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2011年6月2日 星期四

The Influence of 18th Century English Thoughts on the Librettos of Handel’s English Oratorios (Part 3)

前言: 韓德爾的神劇被視為同類型樂種的經典。但我們又是否知道,韓氏的神劇在當代音樂聽眾聽來,不單純是音樂美妙絕倫,非而且充滿愛國情懷和外在意義。皆因韓氏選擇劇本和處理音樂時,往往以樂音借喻,令聽眾能了解其中含意。雖說是巴羅克時期,當代英國的聽眾在聽音樂時,也慣於尋求音樂的表達意義。以下的學術文章,就簡論了韓德爾的神劇腳本和當代的英式思維的關係,讓讀者看出韓氏的神劇精彩奧妙之處。




Paper Continued:

The Influence of 18th Century English Thoughts
on the Librettos of Handel’s English Oratorios (Part 3)


Newburgh Hamilton’s libretto of Samson, written in its initial form by autumn 1741 and dedicated in the wordbook to the Prince of Wales, reflects the prince’s support of the war with Spain for which the Patriots had clamoured. But Samson contained more political context as time passed and even after its first performance, the political scene changed considerably. While Hamilton was writing his libretto the press was reporting the parliamentary ‘motion’ to remove Walpole, the ruling body of England, and commenting on the criticism of British foreign policy since 1725 with regard to the conflict in Europe, the attacking of the conduct of the West Indies War and the arraigning corrupt government at home. Here, Samson who was the Israelite hero, could well symbolize this Britain – native strength shackled by maladministration. At the same time, Samson might also represent an actual national hero, Admiral Vernon. He had achieved a few triumphs of the Spanish war and was a sharp and bold critic of that government as Member of the Parliament. His image forced to remind us the image of Hamilton’s hero, Samson, a figure of suffering the insults from his enemies and critical of his compatriots. As time passed, the symbolic role of Samson changed accordingly. In early 1743, Samson’s initial incapacity and eventual triumph over Philistines must have been seemed to represent the British fortunes in the war in the Continents and Low Countries. The allied navies of Spain and France invading the British Mediterranean fleet in 1744 undeniably reminded the English audience of the vivid image of the helpless Samson under his rival, Philistines’ hands. What would be the fate of the Great Britain? The patriotic oratorio audience might have been inspired much by the chorus in Act III, scene I of Samson:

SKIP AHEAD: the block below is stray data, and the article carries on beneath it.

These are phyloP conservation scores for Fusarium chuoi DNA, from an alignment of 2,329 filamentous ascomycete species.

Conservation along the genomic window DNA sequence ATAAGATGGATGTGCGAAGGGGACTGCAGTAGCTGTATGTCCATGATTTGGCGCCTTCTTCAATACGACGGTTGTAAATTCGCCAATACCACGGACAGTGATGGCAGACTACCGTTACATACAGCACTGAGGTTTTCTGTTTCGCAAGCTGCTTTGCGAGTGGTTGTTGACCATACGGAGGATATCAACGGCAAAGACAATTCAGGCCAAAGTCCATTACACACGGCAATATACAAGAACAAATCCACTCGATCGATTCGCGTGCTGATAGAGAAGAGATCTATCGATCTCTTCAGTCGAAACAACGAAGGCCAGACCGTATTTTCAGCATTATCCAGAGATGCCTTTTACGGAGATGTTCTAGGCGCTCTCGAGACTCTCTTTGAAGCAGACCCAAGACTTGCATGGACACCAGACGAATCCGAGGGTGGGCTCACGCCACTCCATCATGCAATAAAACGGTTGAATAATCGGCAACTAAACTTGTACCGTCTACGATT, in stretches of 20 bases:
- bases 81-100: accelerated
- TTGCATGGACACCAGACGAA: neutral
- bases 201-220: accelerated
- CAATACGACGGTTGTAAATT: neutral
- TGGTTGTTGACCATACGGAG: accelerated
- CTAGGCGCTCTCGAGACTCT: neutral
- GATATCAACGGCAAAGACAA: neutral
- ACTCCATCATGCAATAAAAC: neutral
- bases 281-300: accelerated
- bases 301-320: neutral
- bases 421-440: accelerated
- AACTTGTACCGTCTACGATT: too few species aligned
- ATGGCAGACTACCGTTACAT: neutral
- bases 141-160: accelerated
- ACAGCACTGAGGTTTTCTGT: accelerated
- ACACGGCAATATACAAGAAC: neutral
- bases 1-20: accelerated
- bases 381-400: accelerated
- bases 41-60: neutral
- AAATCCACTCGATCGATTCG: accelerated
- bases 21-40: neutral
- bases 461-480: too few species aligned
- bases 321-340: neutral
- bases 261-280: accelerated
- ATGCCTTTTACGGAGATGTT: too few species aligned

How thou wilt here come off surmounts my Reach;
Tis Heav’n alone can save both us and thee.
With thunder arm’d, great God, arise;
Help, lord, or Isr’el’s champion dies:
To thy protection this thy servant take,
And save, O save us, for thy servant’s sake[7].

The political ideology in the text is clear and, perhaps, this is the charm of Samson, of Hamilton’s libretto, of Handel’s oratorios.

As we have examined before the main idea of the Handelian oratorios is Patriotism, it is not surprising that the text of the Handel’s oratorio was conveying the ideal of self-scarifice whenever the conflict between public and private interests occurred. In Morel’s Jephtha (1737), the author chose the biblical version of the classical topic concerning the offering up of a daughter for the sake of national success, instead of the private interest. In the story of Jephtha of the Old Testament, Jephtha vows that he will sacrifice to God the first being he encounters on his return from battle if God grants him the victory. His daughter, unfortunately, is the first one he met. He is shaken but his daughter accepts the fate and keeps alone for her whole life to serve God. Morell, undoubtedly, conveyed a message of a patriot king, Jephtha and a patriot daughter. He writes:

True, we have slighted, scorn’d, expell’d him hence,
As of a Stranger born; but well I know him;